were with YLs.  The ARRL is spending a lot of recruiting money on the 8-14 
year old crowd, most of whom have no way of doing anything related to ham 
radio outside of the classroom, and the vast majority of which will drop any 
interest they might have now when they get to high school and college.  But, 
they make for cute, feel-good publicity.  The ARRL is spending a lot of money 
on kids, but there is no organized effort for getting women interested in ham 
radio.  Hell, even 10% of physics PhDs go to women - how can we have only 
1.12% female participation in ham radio?

     I have a lot to learn about being a single-operator in HF contesting.
For one thing, I have to stop being a lid when it comes to station setup.  
I also need to experience more DX and multi-band contests as a single-op.
Being a single-op is more difficult than I imagined it would be.  To those 
who do it well, "chapeau!"

Rate sheet:

  HOUR  160SSB   80SSB   40SSB   20SSB   15SSB   10SSB   TOTAL   ACCUM
  ----  ------  ------  ------  ------  ------  ------   -----   -----
   12       0       0       0     103       0       0     103     103
   13       0       0       0      81       0       0      81     184
   14       0       0       0      94       0       0      94     278
   15       0       0       0       6     107       0     113     391
   16       0       0       0       0      64      13      77     468
   17       0       0       0       0      65       5      70     538
   18       0       0       0       9      14      40      63     601
   19       0       0       0      27      29       4      60     661
   20       0       0       0      38       5       0      43     704
   21       0       0       0      33       7       0      40     744
   22       0       0       0      69       0       0      69     813
   23       0       0       0      62       0       0      62     875

    0       0       0       0      58       0       0      58     933
    1       0       0       7      39       0       0      46     979
    2       0       0       6      68       0       0      74    1053
    3       0      10       5      73       0       0      88    1141
    4       0       5      11      27       0       0      43    1184
    5       4       7      26       6       0       0      43    1227
    6       0       5      13      10       0       0      28    1255
    7       0      14      15       4       0       0      33    1288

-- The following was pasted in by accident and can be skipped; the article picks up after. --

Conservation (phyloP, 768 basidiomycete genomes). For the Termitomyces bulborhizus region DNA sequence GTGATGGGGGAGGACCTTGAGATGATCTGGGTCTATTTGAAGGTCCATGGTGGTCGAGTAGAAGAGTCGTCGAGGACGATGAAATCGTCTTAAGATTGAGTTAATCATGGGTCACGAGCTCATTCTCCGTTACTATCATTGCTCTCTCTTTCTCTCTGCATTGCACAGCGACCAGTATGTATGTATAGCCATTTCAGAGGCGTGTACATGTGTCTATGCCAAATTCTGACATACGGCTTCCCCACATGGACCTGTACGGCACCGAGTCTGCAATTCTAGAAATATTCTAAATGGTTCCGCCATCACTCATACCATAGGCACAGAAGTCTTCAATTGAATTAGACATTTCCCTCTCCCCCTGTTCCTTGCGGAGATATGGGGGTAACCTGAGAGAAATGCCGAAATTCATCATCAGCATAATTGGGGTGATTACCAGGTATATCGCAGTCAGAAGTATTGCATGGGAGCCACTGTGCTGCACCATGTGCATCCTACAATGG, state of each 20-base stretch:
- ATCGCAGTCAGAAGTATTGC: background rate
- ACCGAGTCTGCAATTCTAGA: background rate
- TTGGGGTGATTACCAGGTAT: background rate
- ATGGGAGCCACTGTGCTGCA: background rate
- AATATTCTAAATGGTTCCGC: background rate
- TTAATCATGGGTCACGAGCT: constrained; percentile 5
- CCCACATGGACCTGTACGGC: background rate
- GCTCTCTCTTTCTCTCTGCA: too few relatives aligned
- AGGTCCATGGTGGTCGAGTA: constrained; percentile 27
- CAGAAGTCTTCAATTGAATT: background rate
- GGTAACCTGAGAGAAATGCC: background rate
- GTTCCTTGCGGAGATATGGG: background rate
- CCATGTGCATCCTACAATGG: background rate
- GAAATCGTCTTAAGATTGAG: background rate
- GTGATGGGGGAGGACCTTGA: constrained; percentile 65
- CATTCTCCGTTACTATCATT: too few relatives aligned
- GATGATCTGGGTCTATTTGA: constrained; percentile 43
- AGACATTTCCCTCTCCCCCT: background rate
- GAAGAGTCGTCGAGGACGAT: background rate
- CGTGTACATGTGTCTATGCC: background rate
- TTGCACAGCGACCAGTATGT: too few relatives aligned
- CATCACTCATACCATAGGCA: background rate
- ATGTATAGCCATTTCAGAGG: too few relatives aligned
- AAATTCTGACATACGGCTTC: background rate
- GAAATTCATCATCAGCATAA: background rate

8       3      10       6       1       0       0      20    1308
    9       1       0      26       0       0       0      27    1335
   10       0       3      29       0       0       0      32    1367
   11       1       0       1      14       0       0      16    1383

  TOTAL     9      54     145     822     291      62  

Continent Breakdown:

                   160    80    40    20    15    10    30    17    12    ALL
                   ---    --    --    --    --    --    --    --    --    ---
  USA calls   =      8    48    92   571   230    60     0     0     0   1009
  VE calls    =      1     3     9    62    16     1     0     0     0     92
  N.A. calls  =      0     2     2    14     3     0     0     0     0     21
  S.A. calls  =      0     0    13    22     6     1     0     0     0     42
  Euro calls  =      0     0    11   112    29     0     0     0     0    152
  Afrc calls  =      0     0     0     2     2     0     0     0     0      4
  Asia calls  =      0     0     1    14     0     0     0     0     0     15
  JA calls    =      0     0    13     6     0     0     0     0     0     19
  Ocen calls  =      0     1     4    19     5     0     0     0     0     29

  Unknowns    =      0     0     0     0     0     0     0     0     0      0

  Total calls =      9    54   145   822   291    62     0     0     0   1383

Multipliers Worked:

04      06      08      arrl    iaru    

02      04      06      07      08      11      61      arrl    iaru    rac

01      06      11      37      61      hrs     r1      scg     zrs     
02      07      13      45      ari     iaru    rcv     srr     
03      08      14      50      arrl    jarl    ref     ttars   
04      09      15      59      darc    pzk     rsgb    veron   

01      09      16      36      56      arabh   edr     oevsv   rep     wia
02      10      18      37      59      ari     erau    pzk     rsgb    zrs
03      11      27      39      60      arm     frr     r2      scg     
04      12      28      45      61      arrl    hrs     rac     sral    
06      13      29      46      62      crag    iaru    rcp     srr     
07      14      30      50      63      crc     lral    rcv     uarl    
08      15      31      55      ac      darc    lrmd    ref     verona  

03      07      11      15      36      62      arrl    irts    ref     veron
04      08      12      27      37      arabh   hrs     r1      rep     zrs
06      09      14      28      61      ari     iaru    rac     sral    

06      07      08      09      arrl    verona